D23, the biennial exposition touted as “the ultimate Disney fan experience” is this weekend at the Anaheim Convention Center. With an estimated 100,000 plus attendees, D23 is a massive event that promises to provide massive amounts of information about where Disney will be going over the next two to four years. For perspective, Galaxy’s Edge—the new Star Wars Land that has dominated Disney news all summer long—was the big announcement at D23 back in 2015.
What will be this year’s big announcement? I have no idea!
What I do know is that there are already rumors that a new Tomorrowland will soon be coming to Disneyland. These rumors ramped up when work began last week to remove the “french fry” rock formation in front of the current Tomorrowland. Regardless of the recent rumors and rock removal, I think we can all agree that Tomorrowland is long overdue for a refurbishment. But that isn’t anything new. Tomorrowland has always been long overdue for a refurbishment.
Because of budget and time constraints, contractors did not begin construction on Tomorrowland until January 1955—a mere seven months before Disneyland’s scheduled opening. At one point, Walt debated boarding up Tomorrowland with an attractive fence and hanging posters announcing that Tomorrowland would open, well, “tomorrow.” He then reversed his decision, telling his staff to “do the best you can with Tomorrowland, and we’ll fix it up after we open.”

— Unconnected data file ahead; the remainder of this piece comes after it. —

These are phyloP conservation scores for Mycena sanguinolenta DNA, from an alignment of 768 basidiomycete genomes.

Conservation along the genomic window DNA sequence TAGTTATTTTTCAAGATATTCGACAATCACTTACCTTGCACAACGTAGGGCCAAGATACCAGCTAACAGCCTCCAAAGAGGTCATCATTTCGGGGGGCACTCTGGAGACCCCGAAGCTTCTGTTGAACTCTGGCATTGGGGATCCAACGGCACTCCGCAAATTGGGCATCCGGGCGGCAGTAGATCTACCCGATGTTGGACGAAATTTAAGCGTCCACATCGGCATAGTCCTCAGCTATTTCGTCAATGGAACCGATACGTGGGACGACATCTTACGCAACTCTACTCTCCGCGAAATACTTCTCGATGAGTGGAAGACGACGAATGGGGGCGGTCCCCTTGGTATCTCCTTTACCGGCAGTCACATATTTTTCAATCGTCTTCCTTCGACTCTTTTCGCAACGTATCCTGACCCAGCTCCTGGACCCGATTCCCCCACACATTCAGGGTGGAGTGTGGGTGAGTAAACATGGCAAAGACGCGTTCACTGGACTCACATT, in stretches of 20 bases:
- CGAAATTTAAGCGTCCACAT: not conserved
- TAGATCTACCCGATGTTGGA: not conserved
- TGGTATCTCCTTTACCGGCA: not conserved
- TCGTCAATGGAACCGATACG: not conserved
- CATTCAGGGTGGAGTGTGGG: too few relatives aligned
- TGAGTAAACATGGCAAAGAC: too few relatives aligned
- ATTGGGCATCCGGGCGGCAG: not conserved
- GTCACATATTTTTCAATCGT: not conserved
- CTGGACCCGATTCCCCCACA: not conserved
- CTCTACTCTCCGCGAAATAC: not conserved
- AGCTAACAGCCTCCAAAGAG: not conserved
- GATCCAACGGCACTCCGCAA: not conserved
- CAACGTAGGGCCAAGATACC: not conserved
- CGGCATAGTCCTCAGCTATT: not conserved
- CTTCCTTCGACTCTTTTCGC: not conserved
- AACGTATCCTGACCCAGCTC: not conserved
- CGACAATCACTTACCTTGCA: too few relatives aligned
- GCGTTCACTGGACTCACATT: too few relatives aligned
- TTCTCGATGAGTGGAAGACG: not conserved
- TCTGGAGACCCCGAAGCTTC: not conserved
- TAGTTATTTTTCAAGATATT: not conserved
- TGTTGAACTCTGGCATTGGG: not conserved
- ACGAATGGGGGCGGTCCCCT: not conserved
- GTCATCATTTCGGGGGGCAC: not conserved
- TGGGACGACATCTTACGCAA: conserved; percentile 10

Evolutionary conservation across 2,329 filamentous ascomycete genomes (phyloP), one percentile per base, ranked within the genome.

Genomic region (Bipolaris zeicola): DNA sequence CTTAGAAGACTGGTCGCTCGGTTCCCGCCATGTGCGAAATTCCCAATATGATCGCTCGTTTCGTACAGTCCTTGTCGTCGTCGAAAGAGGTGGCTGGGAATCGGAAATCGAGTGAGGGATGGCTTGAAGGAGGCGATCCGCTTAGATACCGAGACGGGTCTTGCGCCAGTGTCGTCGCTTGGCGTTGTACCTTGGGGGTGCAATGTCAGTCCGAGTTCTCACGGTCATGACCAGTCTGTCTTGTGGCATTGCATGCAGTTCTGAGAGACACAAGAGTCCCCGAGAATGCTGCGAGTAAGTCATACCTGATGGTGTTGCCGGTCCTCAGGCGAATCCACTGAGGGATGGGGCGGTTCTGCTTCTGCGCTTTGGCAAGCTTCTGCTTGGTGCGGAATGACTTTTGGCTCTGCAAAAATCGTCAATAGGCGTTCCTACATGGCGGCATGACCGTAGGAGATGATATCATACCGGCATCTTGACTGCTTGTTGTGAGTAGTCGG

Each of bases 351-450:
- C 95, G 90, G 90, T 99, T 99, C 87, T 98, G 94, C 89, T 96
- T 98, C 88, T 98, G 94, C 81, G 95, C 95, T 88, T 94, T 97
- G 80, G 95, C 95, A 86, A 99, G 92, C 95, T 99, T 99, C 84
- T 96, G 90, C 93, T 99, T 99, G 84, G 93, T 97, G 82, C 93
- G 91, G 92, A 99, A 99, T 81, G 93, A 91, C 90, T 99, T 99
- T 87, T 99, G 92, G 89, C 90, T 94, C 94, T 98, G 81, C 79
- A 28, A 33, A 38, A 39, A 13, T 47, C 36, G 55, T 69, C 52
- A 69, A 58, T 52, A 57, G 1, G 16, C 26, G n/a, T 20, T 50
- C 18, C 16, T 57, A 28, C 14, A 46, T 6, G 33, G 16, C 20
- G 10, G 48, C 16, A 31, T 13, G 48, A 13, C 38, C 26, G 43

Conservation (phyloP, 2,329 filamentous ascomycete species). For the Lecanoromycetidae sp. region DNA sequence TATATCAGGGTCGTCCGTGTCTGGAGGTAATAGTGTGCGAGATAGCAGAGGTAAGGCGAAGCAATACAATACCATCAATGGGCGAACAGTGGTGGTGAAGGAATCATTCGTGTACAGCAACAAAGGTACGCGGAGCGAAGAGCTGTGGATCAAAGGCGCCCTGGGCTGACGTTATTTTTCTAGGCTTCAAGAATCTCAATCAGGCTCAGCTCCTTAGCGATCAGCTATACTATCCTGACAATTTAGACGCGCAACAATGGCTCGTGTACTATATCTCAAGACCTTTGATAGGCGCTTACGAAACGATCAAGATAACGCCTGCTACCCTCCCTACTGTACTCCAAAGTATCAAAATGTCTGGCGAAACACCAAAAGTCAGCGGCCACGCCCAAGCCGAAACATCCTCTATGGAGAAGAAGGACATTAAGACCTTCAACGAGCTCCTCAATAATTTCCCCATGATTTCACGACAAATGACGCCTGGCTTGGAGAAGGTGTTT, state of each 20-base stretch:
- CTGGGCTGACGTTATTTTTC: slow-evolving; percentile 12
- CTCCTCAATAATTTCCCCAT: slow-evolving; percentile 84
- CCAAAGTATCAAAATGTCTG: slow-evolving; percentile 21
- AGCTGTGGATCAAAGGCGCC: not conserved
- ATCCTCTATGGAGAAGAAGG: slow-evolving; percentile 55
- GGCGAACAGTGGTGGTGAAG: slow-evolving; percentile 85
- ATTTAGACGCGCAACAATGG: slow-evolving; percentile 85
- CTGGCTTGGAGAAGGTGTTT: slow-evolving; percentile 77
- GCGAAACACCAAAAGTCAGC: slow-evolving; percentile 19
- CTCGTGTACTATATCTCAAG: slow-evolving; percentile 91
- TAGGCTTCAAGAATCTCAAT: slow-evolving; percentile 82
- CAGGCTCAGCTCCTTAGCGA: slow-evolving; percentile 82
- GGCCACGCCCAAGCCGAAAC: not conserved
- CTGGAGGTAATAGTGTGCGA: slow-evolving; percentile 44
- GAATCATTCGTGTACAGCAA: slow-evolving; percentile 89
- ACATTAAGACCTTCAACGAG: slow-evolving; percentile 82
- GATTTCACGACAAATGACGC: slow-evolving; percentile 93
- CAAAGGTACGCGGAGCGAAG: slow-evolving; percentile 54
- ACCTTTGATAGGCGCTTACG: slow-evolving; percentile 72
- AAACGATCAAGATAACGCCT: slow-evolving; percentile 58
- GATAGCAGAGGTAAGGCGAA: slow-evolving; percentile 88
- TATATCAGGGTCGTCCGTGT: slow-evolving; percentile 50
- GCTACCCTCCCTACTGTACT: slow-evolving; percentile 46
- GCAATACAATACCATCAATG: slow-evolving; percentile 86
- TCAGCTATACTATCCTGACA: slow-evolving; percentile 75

Over and over again, Disney has worked to fix Tomorrowland. The real challenge isn’t just the constraints of time and money. Inevitably, tomorrow becomes the past and the cycle starts all over again. This is why Tomorrowland has already gone through three complete refurbishments at Disneyland in California, two at Magic Kingdom in Florida, with another round possibly on the way.
Regardless of what does (or does not) get announced this weekend, you don’t have to wait for the opening of a new Tomorrowland at a Disney park to start creating your own better future today. Here are five steps you can take now, inspired by the history of Tomorrowland, that will lead you to your own great, big, beautiful tomorrow: